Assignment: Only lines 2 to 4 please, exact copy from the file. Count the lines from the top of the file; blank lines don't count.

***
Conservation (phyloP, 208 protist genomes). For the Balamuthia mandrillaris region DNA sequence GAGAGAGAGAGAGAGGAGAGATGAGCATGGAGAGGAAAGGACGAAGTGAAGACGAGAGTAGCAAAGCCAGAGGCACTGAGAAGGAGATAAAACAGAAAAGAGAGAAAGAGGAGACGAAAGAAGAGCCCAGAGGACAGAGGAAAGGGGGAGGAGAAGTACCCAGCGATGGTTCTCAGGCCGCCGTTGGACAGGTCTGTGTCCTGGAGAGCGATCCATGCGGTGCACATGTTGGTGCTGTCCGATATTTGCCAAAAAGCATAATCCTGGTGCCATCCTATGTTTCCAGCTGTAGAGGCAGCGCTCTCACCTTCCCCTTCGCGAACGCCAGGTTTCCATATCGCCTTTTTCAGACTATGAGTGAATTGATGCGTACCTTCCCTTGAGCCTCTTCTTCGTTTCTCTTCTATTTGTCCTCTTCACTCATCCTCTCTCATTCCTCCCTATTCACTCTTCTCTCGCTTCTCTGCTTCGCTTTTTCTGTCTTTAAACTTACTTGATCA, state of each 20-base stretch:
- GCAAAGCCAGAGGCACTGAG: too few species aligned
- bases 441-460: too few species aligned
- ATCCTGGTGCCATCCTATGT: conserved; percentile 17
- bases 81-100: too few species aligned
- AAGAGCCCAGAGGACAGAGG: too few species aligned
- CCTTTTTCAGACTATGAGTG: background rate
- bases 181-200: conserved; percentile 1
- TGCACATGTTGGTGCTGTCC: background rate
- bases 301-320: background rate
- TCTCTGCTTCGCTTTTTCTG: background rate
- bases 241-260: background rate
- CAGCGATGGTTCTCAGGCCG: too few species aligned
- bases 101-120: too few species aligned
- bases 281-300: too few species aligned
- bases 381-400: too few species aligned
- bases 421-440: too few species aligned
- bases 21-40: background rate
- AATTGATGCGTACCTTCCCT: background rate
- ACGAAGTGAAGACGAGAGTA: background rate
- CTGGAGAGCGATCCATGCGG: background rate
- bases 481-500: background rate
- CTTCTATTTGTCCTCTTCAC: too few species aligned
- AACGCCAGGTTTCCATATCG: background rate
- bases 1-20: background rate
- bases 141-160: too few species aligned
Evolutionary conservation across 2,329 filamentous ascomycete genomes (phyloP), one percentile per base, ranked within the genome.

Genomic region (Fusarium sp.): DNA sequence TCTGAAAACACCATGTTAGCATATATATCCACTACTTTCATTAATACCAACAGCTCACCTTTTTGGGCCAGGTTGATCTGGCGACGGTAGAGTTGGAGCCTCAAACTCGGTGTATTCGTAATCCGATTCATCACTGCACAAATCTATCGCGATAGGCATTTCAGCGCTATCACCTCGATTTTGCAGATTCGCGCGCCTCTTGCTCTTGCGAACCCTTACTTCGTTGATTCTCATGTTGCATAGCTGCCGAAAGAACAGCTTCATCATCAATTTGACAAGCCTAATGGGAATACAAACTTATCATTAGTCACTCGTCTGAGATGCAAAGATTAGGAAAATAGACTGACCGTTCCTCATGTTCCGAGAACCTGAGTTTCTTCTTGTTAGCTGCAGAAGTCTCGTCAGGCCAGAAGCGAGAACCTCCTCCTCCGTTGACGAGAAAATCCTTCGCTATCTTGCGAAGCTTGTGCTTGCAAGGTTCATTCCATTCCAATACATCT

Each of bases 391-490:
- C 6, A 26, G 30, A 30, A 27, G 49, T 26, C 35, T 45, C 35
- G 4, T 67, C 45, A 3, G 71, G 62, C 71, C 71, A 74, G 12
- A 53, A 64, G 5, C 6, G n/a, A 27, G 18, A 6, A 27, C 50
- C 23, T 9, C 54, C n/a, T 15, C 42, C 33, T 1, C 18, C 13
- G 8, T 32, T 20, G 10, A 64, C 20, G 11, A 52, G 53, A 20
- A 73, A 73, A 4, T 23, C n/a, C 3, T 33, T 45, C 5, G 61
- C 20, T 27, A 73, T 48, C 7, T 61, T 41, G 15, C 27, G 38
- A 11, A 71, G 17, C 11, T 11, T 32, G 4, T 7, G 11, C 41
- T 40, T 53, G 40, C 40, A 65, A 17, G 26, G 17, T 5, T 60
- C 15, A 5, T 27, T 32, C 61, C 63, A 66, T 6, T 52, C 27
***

- GCAAAGCCAGAGGCACTGAG: too few species aligned
- bases 441-460: too few species aligned
- ATCCTGGTGCCATCCTATGT: conserved; percentile 17